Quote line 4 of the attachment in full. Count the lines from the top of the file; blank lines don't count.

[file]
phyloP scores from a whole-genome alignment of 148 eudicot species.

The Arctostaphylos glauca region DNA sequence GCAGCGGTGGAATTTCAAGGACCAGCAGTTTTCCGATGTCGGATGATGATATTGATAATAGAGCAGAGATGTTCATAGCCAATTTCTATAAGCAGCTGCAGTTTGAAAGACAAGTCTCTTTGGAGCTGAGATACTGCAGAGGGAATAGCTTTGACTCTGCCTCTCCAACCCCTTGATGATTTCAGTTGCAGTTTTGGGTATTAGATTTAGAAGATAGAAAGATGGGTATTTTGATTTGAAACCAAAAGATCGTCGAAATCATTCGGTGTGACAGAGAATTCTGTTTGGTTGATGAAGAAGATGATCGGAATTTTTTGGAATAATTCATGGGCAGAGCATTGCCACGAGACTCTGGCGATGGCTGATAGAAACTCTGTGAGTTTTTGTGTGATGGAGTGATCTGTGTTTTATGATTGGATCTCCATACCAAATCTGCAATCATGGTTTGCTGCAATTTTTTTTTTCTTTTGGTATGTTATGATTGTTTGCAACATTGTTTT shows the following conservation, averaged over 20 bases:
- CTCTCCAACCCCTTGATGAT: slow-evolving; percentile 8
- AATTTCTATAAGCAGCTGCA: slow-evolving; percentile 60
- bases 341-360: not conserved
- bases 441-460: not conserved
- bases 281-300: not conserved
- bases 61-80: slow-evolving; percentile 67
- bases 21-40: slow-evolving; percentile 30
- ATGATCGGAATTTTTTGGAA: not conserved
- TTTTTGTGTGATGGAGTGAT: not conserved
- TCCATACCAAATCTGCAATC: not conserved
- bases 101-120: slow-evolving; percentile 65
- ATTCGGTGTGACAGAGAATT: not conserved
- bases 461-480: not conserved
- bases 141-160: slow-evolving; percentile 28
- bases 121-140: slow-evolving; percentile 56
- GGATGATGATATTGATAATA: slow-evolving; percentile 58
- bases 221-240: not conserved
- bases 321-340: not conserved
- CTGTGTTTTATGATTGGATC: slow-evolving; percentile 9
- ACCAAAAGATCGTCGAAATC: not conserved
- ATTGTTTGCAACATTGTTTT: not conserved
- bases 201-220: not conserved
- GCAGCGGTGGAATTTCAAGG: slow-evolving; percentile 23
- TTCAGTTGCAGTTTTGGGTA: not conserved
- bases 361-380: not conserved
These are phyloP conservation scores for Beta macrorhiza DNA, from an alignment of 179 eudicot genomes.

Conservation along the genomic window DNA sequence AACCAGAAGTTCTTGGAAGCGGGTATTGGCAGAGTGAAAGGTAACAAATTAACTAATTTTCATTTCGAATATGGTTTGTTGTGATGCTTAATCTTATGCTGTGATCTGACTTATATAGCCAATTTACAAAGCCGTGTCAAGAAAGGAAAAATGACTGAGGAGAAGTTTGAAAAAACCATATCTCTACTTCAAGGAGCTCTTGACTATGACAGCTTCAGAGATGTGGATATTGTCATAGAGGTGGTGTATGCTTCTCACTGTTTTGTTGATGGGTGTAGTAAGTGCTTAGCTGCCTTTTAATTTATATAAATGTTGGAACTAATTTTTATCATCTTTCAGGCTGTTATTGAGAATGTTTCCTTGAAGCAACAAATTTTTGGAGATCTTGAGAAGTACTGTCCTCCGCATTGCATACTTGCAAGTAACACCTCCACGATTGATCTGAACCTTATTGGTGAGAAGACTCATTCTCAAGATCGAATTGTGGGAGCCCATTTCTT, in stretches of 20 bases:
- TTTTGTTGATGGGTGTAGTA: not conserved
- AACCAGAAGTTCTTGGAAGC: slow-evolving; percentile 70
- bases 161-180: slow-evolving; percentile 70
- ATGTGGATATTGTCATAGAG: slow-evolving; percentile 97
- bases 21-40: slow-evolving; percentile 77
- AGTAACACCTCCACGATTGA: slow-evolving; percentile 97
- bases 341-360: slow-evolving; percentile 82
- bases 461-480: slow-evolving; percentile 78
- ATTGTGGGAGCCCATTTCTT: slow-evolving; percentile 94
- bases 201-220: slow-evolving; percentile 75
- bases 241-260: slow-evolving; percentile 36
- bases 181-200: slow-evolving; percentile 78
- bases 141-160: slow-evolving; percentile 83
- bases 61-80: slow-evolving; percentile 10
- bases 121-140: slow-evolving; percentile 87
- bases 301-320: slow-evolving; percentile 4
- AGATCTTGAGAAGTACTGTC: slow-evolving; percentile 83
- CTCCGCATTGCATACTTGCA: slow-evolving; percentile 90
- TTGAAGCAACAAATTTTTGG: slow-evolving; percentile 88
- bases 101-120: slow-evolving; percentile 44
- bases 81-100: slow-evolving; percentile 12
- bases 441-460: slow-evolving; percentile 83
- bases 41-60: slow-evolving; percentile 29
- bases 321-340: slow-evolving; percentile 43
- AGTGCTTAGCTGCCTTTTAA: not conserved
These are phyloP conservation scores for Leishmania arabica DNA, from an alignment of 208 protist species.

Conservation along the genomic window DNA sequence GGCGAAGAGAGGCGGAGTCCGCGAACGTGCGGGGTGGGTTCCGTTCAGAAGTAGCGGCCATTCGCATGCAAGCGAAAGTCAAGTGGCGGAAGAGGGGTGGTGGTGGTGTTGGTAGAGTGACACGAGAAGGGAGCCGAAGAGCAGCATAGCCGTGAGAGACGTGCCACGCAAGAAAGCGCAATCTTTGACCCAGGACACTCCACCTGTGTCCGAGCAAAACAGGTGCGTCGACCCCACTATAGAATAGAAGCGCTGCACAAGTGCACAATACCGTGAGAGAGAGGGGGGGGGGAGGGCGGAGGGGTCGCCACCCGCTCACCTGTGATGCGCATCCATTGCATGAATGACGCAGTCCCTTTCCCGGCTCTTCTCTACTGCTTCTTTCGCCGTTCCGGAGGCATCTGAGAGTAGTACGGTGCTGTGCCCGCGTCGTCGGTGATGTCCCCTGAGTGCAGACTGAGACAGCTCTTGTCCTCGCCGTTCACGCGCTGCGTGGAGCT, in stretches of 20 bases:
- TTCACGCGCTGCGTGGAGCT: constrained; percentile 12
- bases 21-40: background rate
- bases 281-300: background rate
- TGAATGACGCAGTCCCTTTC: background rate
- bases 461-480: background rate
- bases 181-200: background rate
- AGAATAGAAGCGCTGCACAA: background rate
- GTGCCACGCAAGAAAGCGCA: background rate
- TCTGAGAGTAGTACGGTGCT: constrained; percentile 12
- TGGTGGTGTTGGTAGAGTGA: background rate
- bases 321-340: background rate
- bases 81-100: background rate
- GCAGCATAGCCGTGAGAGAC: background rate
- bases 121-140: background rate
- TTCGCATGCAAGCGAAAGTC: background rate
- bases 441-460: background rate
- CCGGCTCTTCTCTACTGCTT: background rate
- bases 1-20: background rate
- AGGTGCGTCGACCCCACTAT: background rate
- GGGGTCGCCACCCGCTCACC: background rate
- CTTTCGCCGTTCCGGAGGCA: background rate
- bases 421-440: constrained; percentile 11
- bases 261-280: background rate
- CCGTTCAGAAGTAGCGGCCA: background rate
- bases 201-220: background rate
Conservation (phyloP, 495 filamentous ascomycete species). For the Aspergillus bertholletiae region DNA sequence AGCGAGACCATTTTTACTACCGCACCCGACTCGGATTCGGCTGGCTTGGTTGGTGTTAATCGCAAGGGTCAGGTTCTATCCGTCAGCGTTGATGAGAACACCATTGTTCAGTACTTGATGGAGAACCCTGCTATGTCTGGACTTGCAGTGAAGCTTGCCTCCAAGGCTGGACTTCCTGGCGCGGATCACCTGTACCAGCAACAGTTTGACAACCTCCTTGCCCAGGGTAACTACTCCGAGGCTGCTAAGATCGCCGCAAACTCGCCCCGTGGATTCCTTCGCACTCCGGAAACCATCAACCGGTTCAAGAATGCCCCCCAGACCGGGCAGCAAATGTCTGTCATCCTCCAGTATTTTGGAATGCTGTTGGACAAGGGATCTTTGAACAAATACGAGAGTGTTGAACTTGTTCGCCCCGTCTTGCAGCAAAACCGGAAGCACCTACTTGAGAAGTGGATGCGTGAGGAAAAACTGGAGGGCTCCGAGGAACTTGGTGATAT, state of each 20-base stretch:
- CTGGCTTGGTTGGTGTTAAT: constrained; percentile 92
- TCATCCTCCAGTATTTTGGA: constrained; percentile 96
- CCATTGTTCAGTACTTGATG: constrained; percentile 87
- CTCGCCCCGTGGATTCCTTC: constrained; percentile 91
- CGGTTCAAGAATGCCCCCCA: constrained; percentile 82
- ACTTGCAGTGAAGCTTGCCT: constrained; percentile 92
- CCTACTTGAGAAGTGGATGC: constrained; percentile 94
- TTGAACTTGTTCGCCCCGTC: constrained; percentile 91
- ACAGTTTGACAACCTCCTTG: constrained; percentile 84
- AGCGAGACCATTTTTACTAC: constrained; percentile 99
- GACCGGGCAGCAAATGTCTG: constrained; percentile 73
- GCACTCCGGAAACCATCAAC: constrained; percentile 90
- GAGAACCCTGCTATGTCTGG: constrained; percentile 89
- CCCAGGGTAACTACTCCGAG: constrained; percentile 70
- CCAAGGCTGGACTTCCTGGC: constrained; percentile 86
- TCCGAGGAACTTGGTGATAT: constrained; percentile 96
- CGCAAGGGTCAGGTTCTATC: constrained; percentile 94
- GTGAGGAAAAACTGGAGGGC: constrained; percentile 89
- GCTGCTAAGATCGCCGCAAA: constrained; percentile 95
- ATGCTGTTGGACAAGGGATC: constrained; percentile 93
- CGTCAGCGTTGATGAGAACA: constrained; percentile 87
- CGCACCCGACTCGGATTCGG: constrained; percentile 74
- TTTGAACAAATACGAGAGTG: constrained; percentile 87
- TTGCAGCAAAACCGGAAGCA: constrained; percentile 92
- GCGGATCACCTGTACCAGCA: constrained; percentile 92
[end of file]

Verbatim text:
- AATTTCTATAAGCAGCTGCA: slow-evolving; percentile 60